Adaptable spouse reaching her goals
May 14, 2010
JOINT BASE LEWIS-MCCHORD, Wash. - Being a military spouse can be a daunting role filled with long days living in a service member's shadow, but Stephanie Gonzalez is proof that doesn't have to be the case.
Since marrying an Army officer, Gonzalez has learned to adapt and make the most of a lifestyle in which changes and relocating are inevitable.
She does this by approaching each move as a new opportunity.
"It starts with knowing what you want and not being afraid to pursue your goals," Gonzalez said. "You can always make things happen for yourself."
Gonzalez and her husband, Maj. Michael Gonzalez, were military brats when they met in grade school. After traveling to different parts of the world, the two reunited and married nine years ago. They have three children, ages 8, 6 and 2.
Prior to meeting Michael, Gonzalez was a school teacher and educational program administrator. She continued serving in the public education system after marrying, but by the birth of their second child, decided she needed a change.
"When I had our second child, I just needed a business plan that would allow me to be accessible to our children," she said. "I thought, 'How can I caveat things I've been doing for the state as an educator in the private sector''"
Gonzalez's solution was to start up an instructional design company, which involved writing curricula and textbooks for companies such as Microsoft and Discovery. It gave her the flexibility she needed as an Army spouse and enabled her to generate income while keeping skills fresh.
"If we were in the middle of a move, or I was getting ready to have a baby, we could structure my projects around it," Gonzalez said.
When her husband received orders to Washington, D.C., Gonzalez welcomed the move with a new project. She and a friend started a children's accessories line featuring unexpected themes for girls such as reptiles, trucks and monsters that would eventually lead to the creation of her latest business endeavor.
"We hadn't really launched the accessories, and I was looking for a place that I could use them," Gonzalez said.
When Michael came down on orders for Joint Base Lewis-McChord last summer, Gonzalez wondered what awaited her family. One of the first things she noticed upon arrival was a lack of indoor play space in DuPont - the community they now call home.
"There are more children per square inch in this community than anywhere we've lived," Gonzalez said. "Yet, there was nothing in our immediate community where you could go and have a safe, engaging and affordable playtime for your children."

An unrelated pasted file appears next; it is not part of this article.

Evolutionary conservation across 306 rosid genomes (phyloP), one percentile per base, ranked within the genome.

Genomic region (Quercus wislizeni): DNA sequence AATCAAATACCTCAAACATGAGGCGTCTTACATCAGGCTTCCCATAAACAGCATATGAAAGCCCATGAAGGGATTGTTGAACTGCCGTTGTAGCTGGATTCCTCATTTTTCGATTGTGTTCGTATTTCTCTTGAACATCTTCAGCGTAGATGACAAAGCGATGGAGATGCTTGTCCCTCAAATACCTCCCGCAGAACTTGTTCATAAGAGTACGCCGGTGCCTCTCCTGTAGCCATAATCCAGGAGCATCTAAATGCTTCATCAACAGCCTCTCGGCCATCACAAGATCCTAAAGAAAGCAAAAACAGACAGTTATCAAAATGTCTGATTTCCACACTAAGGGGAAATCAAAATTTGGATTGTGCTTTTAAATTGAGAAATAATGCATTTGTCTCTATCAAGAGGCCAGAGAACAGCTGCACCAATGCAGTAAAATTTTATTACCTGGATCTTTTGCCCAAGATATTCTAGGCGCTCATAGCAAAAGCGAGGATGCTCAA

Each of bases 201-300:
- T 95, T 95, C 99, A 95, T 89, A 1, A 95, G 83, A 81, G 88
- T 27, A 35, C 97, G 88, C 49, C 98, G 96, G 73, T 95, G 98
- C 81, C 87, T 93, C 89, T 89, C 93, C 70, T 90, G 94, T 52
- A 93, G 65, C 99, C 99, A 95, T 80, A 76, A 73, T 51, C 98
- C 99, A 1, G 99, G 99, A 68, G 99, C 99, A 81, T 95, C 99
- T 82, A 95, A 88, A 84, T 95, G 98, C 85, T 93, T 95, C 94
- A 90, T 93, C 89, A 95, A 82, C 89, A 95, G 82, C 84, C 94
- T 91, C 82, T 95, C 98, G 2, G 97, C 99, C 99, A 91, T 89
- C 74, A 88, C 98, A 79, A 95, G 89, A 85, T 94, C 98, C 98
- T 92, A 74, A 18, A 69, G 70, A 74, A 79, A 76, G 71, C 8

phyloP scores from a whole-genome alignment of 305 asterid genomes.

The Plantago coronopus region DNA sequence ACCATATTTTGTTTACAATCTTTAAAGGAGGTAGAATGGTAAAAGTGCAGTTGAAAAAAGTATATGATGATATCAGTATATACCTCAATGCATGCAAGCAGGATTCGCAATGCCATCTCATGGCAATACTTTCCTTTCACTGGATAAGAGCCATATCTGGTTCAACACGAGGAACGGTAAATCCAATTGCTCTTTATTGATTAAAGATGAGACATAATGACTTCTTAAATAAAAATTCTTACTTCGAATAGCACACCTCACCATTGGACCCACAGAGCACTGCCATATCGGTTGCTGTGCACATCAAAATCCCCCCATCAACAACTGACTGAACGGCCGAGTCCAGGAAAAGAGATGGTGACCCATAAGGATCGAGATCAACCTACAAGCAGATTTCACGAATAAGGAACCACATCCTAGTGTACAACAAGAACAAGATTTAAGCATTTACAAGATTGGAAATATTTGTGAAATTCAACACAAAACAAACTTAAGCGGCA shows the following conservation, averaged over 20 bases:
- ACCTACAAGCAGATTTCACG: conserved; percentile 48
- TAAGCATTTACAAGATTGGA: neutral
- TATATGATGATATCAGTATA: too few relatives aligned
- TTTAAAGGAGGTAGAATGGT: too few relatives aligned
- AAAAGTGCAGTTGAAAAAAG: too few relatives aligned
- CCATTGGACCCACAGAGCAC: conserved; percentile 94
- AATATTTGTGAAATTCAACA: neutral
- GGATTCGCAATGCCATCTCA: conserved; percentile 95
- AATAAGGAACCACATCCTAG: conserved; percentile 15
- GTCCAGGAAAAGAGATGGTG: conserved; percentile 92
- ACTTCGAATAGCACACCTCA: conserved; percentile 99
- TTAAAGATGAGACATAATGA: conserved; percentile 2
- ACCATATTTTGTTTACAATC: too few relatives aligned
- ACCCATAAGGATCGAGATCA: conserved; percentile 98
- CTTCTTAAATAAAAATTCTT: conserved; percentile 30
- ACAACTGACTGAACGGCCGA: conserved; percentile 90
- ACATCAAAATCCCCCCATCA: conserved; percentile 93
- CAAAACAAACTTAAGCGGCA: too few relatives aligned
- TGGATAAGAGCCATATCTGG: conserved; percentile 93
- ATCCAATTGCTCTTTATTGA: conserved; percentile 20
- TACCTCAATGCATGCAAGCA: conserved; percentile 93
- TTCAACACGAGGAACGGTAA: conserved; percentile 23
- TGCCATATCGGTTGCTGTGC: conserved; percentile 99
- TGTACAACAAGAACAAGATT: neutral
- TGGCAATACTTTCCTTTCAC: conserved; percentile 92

Michael was on his fourth deployment when she pitched the idea of opening DuPont's only indoor play space.
"Every time we move somewhere, she tries to do something within the community just because it's our community," Michael said. "It's a good way to get infused in a community that we claim to be ours."
Gonzalez took the idea of monsters from her previous accessories line, and married it with the indoor play space, which she named "The Rubber Room." Guests won't find gooey goblins inside, but instead "an oasis with a variety of activities where little monsters can burn energy while parents unwind and swap stories with other parents," Gonzalez said.
The center officially opened its doors last month, and has grown into more than a play escape. Gonzalez offers a variety of daily classes for both children and adults.
Lindsay Davidson, military spouse, met Gonzalez last summer during a playgroup session with her son. Davidson instructs some of the classes and helps manage "The Rubber Room."
"I'm looking to spend my time staying busy," said Davidson, whose husband is deployed with 5th Brigade, 2nd Infantry Division.
Davidson said working with Gonzalez has really had a positive impact on her 2-year-old son, Layken.
"It's awesome that I can socialize and work while he's with me, and see that he gets something out of it," Davidson said. "He's become noticeably more independent."
Gonzalez said she hopes to have established a positive role model for her children and other military spouses. She encouraged others not to be afraid of taking on new challenges, which she understands can be intimidating, especially as a military spouse new to an area.
"You can find time to balance everything out if you have focus, talent and tenacity," Gonzalez said. "It doesn't really even matter what your educational background is. You can make anything happen for yourself."
Davidson plans to continue her role at "The Rubber Room" as long as she is able to.
"I'm sure when my husband comes home, it will be a struggle for me to balance this and him, but Stephanie's doing it," Davidson said. "She had the idea and went for it. Just seeing all that she has done as a mom and spouse is really inspiring."
Laura M. Levering is a reporter with Joint Base Lewis-McChord's weekly newspaper, the Northwest Guardian.